In-person attendance is open to Princeton University faculty, staff, students and alumni. This talk is open to the public via Zoom.
Scientists envision AI as a way to overcome human cognitive limitations across the research pipeline, improving productivity and objectivity. But proposed AI solutions can themselves exploit our cognitive limitations, making us vulnerable to an illusion of understanding: believing we understand more about the world while actually understanding less. We know less when the proliferation of AI tools creates scientific monocultures, where certain types of methods, questions and viewpoints come to dominate all the rest, making science less innovative and more vulnerable to error. Our analysis provides a framework for advancing discussions of responsible knowledge production in the age of AI.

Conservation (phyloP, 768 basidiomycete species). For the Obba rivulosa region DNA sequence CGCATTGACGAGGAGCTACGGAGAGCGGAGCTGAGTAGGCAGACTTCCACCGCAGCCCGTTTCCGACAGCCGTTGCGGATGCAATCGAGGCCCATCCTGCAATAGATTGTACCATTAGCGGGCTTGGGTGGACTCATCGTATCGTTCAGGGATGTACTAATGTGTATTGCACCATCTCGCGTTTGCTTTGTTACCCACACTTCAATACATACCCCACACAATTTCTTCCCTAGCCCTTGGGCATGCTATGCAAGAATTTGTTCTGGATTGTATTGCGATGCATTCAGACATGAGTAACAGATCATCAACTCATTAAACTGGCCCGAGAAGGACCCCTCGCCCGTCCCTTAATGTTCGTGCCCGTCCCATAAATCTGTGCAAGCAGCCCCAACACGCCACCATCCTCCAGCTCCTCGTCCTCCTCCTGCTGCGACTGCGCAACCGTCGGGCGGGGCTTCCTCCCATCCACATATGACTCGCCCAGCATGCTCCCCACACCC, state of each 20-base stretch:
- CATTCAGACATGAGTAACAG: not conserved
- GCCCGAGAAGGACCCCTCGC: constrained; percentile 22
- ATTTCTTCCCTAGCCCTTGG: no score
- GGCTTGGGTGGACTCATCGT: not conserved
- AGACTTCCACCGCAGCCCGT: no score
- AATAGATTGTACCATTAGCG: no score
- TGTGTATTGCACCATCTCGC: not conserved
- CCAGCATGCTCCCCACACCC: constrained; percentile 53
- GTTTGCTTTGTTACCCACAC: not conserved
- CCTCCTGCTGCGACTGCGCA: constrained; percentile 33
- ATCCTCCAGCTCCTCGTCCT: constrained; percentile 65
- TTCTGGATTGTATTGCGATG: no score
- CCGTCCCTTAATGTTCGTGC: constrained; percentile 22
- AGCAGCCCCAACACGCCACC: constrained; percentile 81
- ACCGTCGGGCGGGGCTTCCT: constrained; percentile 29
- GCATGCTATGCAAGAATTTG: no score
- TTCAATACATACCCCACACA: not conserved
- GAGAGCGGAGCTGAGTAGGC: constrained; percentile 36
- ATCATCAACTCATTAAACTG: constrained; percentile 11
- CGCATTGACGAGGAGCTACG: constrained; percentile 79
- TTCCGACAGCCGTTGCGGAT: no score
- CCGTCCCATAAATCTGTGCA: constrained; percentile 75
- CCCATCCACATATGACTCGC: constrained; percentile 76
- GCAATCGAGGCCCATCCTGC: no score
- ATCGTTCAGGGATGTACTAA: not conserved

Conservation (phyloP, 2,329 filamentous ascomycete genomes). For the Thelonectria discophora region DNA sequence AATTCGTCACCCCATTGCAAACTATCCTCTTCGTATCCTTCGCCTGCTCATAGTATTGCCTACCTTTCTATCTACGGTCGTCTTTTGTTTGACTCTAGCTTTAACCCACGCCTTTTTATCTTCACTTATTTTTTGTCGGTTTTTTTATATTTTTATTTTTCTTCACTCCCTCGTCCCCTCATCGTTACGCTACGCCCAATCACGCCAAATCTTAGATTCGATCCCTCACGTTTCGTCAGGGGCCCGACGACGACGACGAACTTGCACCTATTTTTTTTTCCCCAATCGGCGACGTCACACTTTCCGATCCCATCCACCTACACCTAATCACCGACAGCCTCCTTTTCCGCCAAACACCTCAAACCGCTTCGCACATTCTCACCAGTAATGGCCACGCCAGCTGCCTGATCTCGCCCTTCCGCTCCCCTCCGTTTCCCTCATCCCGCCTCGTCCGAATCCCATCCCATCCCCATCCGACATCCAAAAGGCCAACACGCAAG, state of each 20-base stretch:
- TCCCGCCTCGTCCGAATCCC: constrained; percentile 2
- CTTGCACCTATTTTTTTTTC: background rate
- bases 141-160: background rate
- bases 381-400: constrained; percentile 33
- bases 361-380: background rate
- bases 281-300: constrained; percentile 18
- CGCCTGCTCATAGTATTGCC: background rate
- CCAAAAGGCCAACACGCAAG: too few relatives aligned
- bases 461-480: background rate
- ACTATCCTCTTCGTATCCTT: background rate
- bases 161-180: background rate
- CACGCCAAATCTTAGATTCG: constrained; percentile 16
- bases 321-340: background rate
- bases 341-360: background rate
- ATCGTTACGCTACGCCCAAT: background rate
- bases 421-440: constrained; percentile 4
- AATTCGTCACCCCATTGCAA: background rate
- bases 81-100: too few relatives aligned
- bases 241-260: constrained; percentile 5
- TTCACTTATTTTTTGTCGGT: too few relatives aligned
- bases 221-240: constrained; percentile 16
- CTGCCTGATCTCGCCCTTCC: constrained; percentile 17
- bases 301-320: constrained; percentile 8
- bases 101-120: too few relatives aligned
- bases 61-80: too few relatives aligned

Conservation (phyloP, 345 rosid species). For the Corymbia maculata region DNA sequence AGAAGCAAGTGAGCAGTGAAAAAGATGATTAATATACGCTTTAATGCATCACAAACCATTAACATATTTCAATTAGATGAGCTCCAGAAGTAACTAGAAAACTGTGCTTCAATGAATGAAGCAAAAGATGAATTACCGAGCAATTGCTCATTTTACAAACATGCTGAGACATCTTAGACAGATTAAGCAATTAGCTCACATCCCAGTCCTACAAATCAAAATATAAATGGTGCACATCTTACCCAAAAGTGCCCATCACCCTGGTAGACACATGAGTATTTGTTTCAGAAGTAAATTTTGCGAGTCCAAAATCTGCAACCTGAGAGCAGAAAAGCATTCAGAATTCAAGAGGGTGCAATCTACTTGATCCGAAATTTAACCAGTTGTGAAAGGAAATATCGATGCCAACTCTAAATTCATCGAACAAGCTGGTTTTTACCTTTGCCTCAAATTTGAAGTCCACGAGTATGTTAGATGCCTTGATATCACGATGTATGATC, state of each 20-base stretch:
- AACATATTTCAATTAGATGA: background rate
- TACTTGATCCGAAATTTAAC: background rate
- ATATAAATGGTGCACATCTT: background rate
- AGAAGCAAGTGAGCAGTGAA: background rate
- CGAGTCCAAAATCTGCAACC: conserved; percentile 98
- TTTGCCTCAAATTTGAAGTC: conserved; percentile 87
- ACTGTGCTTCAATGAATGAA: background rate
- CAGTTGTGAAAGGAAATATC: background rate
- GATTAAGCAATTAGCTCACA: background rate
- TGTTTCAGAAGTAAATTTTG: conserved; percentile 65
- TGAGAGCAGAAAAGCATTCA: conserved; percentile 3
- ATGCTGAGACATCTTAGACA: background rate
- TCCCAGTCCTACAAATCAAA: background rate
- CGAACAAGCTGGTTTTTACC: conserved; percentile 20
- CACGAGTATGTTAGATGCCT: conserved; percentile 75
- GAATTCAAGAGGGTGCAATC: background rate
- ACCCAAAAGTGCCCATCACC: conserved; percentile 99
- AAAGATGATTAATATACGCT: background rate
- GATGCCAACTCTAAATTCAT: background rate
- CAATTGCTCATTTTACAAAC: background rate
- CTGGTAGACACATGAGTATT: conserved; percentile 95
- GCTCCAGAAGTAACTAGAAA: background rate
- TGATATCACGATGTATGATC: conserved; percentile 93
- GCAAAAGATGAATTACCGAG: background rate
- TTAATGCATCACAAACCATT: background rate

Molly Crockett is an associate professor in the Department of Psychology and the University Center for Human Values at Princeton University. Crockett’s lab investigates moral cognition: how people decide whether to help or harm, punish or forgive, trust or condemn. Their research integrates theory and methods from psychology, neuroscience, economics, philosophy, and data science. Crockett’s recent work has explored moral outrage in the digital age and trust in leaders during a pandemic.
This talk will be not be recorded.